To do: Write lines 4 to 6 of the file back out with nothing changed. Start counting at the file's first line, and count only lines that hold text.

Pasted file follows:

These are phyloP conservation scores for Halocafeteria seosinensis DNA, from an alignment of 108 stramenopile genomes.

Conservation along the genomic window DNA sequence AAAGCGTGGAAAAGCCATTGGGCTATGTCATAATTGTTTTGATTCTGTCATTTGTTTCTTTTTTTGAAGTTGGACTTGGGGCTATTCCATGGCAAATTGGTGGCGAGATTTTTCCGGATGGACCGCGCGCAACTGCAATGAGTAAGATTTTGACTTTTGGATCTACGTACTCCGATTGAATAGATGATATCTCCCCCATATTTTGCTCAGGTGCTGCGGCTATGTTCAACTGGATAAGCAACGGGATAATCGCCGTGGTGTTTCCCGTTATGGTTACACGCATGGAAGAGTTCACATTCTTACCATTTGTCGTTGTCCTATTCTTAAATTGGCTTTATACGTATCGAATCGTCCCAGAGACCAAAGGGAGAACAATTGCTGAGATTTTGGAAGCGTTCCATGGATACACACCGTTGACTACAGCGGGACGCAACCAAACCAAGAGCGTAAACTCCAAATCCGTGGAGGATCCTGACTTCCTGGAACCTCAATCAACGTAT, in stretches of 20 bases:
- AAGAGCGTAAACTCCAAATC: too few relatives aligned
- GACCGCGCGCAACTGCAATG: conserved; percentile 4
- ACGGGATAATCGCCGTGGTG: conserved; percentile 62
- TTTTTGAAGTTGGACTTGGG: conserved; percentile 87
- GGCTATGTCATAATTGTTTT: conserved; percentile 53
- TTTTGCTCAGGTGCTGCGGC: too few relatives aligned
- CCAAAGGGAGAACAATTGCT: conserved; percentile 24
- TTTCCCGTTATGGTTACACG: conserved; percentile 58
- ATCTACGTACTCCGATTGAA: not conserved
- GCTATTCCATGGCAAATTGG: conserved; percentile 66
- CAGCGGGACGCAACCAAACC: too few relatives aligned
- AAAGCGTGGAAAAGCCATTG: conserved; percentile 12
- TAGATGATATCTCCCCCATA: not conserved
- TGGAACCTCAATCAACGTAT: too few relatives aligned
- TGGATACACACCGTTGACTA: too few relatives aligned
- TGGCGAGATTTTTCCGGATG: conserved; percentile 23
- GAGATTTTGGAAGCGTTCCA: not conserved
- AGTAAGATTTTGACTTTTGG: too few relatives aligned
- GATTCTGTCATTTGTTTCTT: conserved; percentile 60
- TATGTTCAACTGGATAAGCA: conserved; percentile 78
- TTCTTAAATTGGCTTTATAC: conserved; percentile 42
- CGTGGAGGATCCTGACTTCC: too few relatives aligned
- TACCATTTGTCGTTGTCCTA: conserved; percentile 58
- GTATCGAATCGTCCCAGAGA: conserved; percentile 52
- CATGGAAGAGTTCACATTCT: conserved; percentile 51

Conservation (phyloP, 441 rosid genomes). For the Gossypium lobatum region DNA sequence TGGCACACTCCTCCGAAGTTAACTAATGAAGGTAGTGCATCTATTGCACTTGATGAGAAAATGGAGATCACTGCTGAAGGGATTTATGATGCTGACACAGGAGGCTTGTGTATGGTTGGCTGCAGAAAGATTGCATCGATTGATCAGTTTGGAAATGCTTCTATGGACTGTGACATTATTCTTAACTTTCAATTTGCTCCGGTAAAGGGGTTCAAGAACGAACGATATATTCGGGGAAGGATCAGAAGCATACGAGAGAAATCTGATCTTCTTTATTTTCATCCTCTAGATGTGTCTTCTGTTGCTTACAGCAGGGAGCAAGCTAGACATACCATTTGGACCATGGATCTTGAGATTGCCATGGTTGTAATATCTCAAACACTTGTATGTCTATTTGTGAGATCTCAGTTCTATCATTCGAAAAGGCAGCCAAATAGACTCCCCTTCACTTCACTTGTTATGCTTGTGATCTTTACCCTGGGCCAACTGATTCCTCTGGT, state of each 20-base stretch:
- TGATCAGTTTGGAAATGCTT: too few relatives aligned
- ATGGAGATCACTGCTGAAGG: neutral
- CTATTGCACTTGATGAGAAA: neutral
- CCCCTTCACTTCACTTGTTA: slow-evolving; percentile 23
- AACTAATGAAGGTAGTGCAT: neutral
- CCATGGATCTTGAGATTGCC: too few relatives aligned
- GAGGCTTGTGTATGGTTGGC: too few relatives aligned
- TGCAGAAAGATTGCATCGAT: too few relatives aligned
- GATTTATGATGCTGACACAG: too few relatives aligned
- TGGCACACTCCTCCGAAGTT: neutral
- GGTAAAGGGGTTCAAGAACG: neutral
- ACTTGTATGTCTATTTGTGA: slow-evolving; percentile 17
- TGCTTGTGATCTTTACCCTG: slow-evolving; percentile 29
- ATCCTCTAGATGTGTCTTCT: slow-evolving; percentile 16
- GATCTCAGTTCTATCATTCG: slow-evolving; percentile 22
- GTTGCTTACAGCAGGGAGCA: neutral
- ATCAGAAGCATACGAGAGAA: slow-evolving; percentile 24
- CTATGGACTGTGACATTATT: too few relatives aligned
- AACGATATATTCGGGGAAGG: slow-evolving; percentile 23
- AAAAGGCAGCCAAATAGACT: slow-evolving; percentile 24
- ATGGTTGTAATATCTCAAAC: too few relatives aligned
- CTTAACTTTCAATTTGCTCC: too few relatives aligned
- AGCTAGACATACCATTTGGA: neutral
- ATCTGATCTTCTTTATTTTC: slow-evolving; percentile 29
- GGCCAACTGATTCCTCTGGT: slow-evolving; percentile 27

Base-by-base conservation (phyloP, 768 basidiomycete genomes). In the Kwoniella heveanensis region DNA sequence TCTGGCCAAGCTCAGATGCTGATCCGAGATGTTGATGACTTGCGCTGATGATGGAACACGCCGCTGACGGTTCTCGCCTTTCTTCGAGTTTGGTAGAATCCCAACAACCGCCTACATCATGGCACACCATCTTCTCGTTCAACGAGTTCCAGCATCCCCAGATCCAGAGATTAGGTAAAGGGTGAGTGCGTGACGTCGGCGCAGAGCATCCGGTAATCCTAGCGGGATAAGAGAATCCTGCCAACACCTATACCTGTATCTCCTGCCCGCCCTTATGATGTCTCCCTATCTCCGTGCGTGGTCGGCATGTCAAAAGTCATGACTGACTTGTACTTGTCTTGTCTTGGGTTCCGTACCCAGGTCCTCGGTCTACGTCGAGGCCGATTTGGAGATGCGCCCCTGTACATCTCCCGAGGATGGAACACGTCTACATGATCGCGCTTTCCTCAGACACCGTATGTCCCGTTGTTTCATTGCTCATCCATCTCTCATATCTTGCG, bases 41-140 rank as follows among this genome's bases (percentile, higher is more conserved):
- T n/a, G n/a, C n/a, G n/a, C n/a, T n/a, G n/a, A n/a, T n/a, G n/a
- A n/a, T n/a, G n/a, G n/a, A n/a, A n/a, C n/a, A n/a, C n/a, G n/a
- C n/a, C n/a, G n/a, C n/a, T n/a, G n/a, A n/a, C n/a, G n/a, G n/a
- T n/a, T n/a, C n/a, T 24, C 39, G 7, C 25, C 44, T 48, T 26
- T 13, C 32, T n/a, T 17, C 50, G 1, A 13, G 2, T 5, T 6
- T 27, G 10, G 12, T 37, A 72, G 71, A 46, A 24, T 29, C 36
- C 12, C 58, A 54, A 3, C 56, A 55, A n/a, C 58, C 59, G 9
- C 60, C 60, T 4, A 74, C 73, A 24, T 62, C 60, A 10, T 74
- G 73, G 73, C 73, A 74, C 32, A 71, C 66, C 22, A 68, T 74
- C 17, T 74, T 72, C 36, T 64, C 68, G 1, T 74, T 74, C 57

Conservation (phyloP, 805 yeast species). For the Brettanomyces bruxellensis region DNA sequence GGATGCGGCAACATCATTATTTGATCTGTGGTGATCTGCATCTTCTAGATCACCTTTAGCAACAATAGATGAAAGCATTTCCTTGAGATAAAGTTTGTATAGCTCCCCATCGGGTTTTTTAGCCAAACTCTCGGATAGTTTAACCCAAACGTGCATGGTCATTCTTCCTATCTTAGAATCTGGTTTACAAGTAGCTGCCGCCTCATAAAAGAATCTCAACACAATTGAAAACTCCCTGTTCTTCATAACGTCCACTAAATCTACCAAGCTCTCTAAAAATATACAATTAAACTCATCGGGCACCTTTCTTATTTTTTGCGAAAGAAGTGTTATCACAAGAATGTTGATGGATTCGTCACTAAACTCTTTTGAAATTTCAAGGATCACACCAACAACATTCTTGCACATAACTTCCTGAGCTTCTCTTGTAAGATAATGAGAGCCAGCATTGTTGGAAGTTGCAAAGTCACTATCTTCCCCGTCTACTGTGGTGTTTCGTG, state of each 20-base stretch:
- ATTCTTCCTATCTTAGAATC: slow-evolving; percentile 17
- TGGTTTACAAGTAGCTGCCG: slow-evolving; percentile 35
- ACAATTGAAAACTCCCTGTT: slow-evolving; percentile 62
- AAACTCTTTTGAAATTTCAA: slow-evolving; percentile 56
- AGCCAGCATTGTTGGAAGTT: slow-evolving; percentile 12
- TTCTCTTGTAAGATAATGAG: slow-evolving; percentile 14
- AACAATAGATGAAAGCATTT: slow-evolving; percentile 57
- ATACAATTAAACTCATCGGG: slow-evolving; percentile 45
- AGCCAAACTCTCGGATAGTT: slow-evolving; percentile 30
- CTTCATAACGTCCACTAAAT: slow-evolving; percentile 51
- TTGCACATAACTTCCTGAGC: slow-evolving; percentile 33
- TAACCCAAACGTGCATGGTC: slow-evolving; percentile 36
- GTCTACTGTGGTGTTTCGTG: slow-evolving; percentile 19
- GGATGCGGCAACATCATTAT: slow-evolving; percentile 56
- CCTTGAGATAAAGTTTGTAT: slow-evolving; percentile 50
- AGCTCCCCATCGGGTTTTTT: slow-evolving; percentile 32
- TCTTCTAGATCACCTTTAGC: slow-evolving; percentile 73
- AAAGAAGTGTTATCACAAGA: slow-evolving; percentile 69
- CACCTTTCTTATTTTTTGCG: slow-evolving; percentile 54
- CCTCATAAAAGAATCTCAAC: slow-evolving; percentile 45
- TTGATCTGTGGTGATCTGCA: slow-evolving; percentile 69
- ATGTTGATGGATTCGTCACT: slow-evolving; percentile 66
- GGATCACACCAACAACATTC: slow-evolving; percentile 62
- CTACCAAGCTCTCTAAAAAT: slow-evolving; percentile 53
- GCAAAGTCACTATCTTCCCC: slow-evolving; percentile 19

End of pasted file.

- GACCGCGCGCAACTGCAATG: conserved; percentile 4
- ACGGGATAATCGCCGTGGTG: conserved; percentile 62
- TTTTTGAAGTTGGACTTGGG: conserved; percentile 87